Overall, the response to the Nintendo Switch has been great so far, with its global sales recently topping the 15 million mark. Much has been written about how quickly the handheld-console hybrid’s reached that figure. To put it in perspective, that’s the same number of systems the Wii U managed to sell in its five-year lifespan.
If Nintendo has its way – and assuming the Switch’s success continues – then the current system could have a long life ahead of it. Far longer, legendary game designer Shigeru Miyamoto suggests, than the five to six years that is more typical of a home console.
“Up until now,” Miyamoto recently told investors, “the hardware life cycle has trended at around five or six years, but it would be very interesting if we could prolong that life cycle, and I think you should be looking forward to that.”
As GameSpot notes, this would mean the Nintendo Switch would still be going strong in 2023 and possibly even further into the future – a weird prospect, given that the year 2023 sounds like the kind of point in our history where we’ve all been uploaded to the cloud or something.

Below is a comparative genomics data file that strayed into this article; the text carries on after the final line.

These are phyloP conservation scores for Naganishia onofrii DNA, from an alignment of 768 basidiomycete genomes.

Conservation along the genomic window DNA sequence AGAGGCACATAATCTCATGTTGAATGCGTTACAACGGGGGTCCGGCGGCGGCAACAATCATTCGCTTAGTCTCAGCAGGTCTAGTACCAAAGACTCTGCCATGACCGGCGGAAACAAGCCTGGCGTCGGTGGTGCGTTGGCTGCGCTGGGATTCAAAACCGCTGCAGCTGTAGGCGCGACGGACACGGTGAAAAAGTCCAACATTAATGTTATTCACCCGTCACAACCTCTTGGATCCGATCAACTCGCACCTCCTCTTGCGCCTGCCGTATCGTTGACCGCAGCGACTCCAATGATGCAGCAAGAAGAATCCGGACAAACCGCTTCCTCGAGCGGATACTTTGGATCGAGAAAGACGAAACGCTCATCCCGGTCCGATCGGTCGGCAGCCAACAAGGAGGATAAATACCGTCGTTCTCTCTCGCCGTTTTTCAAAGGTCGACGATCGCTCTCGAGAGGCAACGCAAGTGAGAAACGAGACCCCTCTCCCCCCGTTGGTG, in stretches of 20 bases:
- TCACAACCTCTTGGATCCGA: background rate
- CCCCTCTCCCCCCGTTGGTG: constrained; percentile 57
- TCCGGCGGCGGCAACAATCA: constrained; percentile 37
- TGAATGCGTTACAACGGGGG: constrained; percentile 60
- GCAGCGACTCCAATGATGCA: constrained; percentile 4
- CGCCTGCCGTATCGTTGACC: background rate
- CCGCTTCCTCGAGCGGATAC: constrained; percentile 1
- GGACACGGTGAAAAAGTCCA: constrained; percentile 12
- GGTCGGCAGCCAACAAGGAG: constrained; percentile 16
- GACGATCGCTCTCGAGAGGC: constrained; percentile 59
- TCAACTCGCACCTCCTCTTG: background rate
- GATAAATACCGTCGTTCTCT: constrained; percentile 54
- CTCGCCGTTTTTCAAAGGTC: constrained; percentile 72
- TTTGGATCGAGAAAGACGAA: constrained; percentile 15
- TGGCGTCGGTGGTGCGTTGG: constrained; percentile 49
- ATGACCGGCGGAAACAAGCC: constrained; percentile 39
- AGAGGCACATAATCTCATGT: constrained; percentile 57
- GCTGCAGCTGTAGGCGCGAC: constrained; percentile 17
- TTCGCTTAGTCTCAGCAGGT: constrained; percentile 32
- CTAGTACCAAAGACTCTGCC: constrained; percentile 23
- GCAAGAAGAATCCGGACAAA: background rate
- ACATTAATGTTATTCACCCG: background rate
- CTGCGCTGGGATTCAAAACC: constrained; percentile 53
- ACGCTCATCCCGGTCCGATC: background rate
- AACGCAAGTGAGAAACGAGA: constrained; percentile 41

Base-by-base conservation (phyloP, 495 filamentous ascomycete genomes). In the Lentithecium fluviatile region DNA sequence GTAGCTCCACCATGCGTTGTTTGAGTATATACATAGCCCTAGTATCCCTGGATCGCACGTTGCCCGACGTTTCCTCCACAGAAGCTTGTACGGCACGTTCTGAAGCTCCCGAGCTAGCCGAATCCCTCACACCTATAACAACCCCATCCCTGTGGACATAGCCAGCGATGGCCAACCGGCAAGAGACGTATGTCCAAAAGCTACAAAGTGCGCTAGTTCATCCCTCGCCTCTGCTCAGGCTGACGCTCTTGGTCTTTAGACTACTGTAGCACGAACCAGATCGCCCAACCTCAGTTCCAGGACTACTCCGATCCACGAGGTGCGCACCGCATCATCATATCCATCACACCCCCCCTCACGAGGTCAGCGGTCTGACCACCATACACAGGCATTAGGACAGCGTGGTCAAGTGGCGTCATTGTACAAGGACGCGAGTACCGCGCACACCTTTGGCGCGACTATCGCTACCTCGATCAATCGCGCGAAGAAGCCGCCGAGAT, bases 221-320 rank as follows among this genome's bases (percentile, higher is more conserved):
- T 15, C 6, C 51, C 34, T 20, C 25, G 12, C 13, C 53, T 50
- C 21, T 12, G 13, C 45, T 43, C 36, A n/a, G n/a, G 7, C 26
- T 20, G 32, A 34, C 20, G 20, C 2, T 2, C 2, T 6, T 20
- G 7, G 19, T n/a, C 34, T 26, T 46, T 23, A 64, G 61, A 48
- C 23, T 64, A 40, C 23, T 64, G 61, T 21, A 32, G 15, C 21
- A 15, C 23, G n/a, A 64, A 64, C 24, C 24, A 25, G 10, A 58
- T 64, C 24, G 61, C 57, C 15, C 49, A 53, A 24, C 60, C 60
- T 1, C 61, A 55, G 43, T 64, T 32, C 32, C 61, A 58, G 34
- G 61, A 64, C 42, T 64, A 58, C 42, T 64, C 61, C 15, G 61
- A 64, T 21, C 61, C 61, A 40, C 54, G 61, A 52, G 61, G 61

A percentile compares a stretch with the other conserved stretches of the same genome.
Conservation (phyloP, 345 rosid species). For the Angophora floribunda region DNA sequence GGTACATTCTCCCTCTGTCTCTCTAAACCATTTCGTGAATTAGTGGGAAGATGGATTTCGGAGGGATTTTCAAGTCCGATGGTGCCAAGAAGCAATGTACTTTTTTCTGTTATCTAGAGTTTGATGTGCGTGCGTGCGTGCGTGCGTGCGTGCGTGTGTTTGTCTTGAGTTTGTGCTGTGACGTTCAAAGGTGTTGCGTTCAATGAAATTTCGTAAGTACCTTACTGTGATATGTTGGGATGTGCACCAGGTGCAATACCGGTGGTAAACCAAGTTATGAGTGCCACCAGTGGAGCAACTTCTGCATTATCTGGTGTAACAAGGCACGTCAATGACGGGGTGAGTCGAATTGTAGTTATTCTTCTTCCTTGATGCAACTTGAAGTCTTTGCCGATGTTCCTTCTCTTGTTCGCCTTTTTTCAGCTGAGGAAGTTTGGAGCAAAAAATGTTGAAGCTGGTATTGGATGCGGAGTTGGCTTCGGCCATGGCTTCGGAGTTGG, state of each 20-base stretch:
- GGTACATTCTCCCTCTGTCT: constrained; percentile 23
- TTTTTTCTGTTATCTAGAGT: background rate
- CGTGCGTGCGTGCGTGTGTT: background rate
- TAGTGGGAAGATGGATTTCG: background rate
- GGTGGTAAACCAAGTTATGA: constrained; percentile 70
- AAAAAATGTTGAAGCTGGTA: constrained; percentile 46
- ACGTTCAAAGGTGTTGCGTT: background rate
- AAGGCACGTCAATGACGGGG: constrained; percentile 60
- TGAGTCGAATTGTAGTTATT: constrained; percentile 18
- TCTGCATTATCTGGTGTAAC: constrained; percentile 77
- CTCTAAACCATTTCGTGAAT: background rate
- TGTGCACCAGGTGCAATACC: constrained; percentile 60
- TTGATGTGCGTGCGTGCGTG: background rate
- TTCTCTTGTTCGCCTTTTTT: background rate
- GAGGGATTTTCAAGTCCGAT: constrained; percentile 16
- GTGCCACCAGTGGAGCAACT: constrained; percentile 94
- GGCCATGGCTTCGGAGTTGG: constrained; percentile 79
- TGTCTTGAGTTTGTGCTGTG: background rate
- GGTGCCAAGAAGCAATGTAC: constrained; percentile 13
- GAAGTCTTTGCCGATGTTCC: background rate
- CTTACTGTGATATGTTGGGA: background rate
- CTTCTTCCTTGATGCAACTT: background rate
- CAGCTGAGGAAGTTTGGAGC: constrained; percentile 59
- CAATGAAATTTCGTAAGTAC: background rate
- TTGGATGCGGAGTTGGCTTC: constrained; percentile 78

In terms of support, the Switch certainly has the wind behind it right now. Although the system can’t hope to compete with the hardware grunt of the Xbox One or PS4, it’s managed to endear itself to a broad cross-section of smaller indie developers. This leads us to another statistic: the Switch now has three times the number of games as the Wii U had in the first 11 months of its life cycle. In the short term, that’s good news for the Switch’s longevity, especially when coupled with the quality of first-party releases Nintendo has released so far.
The Switch’s long term success depends partly on what Nintendo does next. Has it already released its absolute best games, given that we’ve already had the acclaimed The Legend of Zelda: Breath of the Wild and Super Mario Odyssey, or does it have some more surprises around the corner? To give the Switch the kind of longevity Nintendo wants, it’ll have to keep finding ways of selling systems – something it’s already trying to do, in its own odd way, with its Labo cardboard-and-software experiment.
Rather than sell one console per household, Nintendo’s plan is to ensure “every single person” owns a Switch. That’s a lofty goal, and if Nintendo can get somewhere close to it, then the Switch may wind up as another long-lasting phenomenon like the Wii (100 million units sold) or the DS (combined sales: 143 million units). Even if it doesn’t, Nintendo can at least rest assured that the disappointing response to the Wii U is already behind it.